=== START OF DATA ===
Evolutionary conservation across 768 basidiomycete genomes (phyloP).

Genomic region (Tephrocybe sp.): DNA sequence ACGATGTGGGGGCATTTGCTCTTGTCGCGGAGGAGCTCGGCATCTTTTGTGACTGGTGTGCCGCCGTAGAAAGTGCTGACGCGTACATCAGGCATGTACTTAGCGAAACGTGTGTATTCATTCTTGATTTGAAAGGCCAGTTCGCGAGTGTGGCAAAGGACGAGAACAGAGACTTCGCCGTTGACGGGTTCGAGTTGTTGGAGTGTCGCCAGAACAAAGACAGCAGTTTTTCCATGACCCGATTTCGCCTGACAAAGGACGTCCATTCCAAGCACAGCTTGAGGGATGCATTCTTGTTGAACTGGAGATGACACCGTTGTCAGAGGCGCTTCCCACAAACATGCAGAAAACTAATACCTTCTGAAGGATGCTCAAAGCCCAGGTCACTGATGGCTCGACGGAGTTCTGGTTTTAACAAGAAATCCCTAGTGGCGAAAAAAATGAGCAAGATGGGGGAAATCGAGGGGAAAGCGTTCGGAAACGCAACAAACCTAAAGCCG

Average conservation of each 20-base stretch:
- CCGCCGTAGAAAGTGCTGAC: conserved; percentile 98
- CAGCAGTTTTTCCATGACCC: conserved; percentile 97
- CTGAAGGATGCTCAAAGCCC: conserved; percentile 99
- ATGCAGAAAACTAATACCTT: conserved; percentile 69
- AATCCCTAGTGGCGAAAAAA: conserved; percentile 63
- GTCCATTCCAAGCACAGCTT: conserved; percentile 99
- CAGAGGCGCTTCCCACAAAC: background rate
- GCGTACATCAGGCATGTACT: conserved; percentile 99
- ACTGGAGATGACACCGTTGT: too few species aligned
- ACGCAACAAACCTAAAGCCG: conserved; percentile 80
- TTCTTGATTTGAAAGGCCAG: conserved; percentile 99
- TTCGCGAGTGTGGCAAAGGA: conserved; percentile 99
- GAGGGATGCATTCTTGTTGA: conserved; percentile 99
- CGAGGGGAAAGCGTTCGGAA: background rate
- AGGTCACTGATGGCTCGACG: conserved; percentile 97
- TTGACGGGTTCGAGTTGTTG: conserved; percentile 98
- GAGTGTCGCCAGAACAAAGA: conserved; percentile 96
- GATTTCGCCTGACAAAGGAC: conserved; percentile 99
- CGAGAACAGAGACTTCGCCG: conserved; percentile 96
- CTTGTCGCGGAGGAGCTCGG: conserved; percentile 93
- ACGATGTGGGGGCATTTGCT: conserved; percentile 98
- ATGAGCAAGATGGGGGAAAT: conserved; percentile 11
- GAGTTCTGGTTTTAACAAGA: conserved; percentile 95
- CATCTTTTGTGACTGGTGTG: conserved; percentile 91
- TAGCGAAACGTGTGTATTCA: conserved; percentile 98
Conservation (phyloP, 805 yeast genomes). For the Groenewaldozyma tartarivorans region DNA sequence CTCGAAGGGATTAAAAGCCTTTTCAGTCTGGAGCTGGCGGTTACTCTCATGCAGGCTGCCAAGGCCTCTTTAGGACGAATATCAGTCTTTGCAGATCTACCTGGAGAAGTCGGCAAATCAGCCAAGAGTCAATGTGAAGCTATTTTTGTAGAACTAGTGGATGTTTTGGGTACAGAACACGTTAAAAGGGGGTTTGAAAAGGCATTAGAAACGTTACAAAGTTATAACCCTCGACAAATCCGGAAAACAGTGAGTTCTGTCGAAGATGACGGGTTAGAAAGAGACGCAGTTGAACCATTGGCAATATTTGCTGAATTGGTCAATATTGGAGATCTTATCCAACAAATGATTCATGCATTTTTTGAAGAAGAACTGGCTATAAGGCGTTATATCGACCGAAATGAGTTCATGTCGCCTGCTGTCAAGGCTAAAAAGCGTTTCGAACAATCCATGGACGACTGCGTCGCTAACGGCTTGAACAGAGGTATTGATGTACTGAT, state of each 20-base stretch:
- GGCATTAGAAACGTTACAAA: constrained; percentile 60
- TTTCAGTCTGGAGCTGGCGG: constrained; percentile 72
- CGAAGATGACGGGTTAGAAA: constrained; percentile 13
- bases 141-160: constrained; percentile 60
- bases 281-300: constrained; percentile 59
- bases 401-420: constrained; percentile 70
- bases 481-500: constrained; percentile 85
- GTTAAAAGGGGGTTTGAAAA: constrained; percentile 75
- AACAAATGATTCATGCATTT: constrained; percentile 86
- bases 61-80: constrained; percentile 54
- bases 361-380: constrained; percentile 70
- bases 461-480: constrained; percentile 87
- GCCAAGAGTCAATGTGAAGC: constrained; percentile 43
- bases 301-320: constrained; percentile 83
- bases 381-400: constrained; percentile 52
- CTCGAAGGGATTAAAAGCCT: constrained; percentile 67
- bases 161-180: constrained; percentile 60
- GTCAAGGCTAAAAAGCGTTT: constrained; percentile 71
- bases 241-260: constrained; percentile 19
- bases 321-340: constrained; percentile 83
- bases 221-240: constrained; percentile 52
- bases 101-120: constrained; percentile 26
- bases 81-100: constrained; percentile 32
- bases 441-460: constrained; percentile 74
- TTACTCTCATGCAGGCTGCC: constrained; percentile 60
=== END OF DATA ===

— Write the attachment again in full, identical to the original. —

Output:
Evolutionary conservation across 768 basidiomycete genomes (phyloP).

Genomic region (Tephrocybe sp.): DNA sequence ACGATGTGGGGGCATTTGCTCTTGTCGCGGAGGAGCTCGGCATCTTTTGTGACTGGTGTGCCGCCGTAGAAAGTGCTGACGCGTACATCAGGCATGTACTTAGCGAAACGTGTGTATTCATTCTTGATTTGAAAGGCCAGTTCGCGAGTGTGGCAAAGGACGAGAACAGAGACTTCGCCGTTGACGGGTTCGAGTTGTTGGAGTGTCGCCAGAACAAAGACAGCAGTTTTTCCATGACCCGATTTCGCCTGACAAAGGACGTCCATTCCAAGCACAGCTTGAGGGATGCATTCTTGTTGAACTGGAGATGACACCGTTGTCAGAGGCGCTTCCCACAAACATGCAGAAAACTAATACCTTCTGAAGGATGCTCAAAGCCCAGGTCACTGATGGCTCGACGGAGTTCTGGTTTTAACAAGAAATCCCTAGTGGCGAAAAAAATGAGCAAGATGGGGGAAATCGAGGGGAAAGCGTTCGGAAACGCAACAAACCTAAAGCCG

Average conservation of each 20-base stretch:
- CCGCCGTAGAAAGTGCTGAC: conserved; percentile 98
- CAGCAGTTTTTCCATGACCC: conserved; percentile 97
- CTGAAGGATGCTCAAAGCCC: conserved; percentile 99
- ATGCAGAAAACTAATACCTT: conserved; percentile 69
- AATCCCTAGTGGCGAAAAAA: conserved; percentile 63
- GTCCATTCCAAGCACAGCTT: conserved; percentile 99
- CAGAGGCGCTTCCCACAAAC: background rate
- GCGTACATCAGGCATGTACT: conserved; percentile 99
- ACTGGAGATGACACCGTTGT: too few species aligned
- ACGCAACAAACCTAAAGCCG: conserved; percentile 80
- TTCTTGATTTGAAAGGCCAG: conserved; percentile 99
- TTCGCGAGTGTGGCAAAGGA: conserved; percentile 99
- GAGGGATGCATTCTTGTTGA: conserved; percentile 99
- CGAGGGGAAAGCGTTCGGAA: background rate
- AGGTCACTGATGGCTCGACG: conserved; percentile 97
- TTGACGGGTTCGAGTTGTTG: conserved; percentile 98
- GAGTGTCGCCAGAACAAAGA: conserved; percentile 96
- GATTTCGCCTGACAAAGGAC: conserved; percentile 99
- CGAGAACAGAGACTTCGCCG: conserved; percentile 96
- CTTGTCGCGGAGGAGCTCGG: conserved; percentile 93
- ACGATGTGGGGGCATTTGCT: conserved; percentile 98
- ATGAGCAAGATGGGGGAAAT: conserved; percentile 11
- GAGTTCTGGTTTTAACAAGA: conserved; percentile 95
- CATCTTTTGTGACTGGTGTG: conserved; percentile 91
- TAGCGAAACGTGTGTATTCA: conserved; percentile 98
Conservation (phyloP, 805 yeast genomes). For the Groenewaldozyma tartarivorans region DNA sequence CTCGAAGGGATTAAAAGCCTTTTCAGTCTGGAGCTGGCGGTTACTCTCATGCAGGCTGCCAAGGCCTCTTTAGGACGAATATCAGTCTTTGCAGATCTACCTGGAGAAGTCGGCAAATCAGCCAAGAGTCAATGTGAAGCTATTTTTGTAGAACTAGTGGATGTTTTGGGTACAGAACACGTTAAAAGGGGGTTTGAAAAGGCATTAGAAACGTTACAAAGTTATAACCCTCGACAAATCCGGAAAACAGTGAGTTCTGTCGAAGATGACGGGTTAGAAAGAGACGCAGTTGAACCATTGGCAATATTTGCTGAATTGGTCAATATTGGAGATCTTATCCAACAAATGATTCATGCATTTTTTGAAGAAGAACTGGCTATAAGGCGTTATATCGACCGAAATGAGTTCATGTCGCCTGCTGTCAAGGCTAAAAAGCGTTTCGAACAATCCATGGACGACTGCGTCGCTAACGGCTTGAACAGAGGTATTGATGTACTGAT, state of each 20-base stretch:
- GGCATTAGAAACGTTACAAA: constrained; percentile 60
- TTTCAGTCTGGAGCTGGCGG: constrained; percentile 72
- CGAAGATGACGGGTTAGAAA: constrained; percentile 13
- bases 141-160: constrained; percentile 60
- bases 281-300: constrained; percentile 59
- bases 401-420: constrained; percentile 70
- bases 481-500: constrained; percentile 85
- GTTAAAAGGGGGTTTGAAAA: constrained; percentile 75
- AACAAATGATTCATGCATTT: constrained; percentile 86
- bases 61-80: constrained; percentile 54
- bases 361-380: constrained; percentile 70
- bases 461-480: constrained; percentile 87
- GCCAAGAGTCAATGTGAAGC: constrained; percentile 43
- bases 301-320: constrained; percentile 83
- bases 381-400: constrained; percentile 52
- CTCGAAGGGATTAAAAGCCT: constrained; percentile 67
- bases 161-180: constrained; percentile 60
- GTCAAGGCTAAAAAGCGTTT: constrained; percentile 71
- bases 241-260: constrained; percentile 19
- bases 321-340: constrained; percentile 83
- bases 221-240: constrained; percentile 52
- bases 101-120: constrained; percentile 26
- bases 81-100: constrained; percentile 32
- bases 441-460: constrained; percentile 74
- TTACTCTCATGCAGGCTGCC: constrained; percentile 60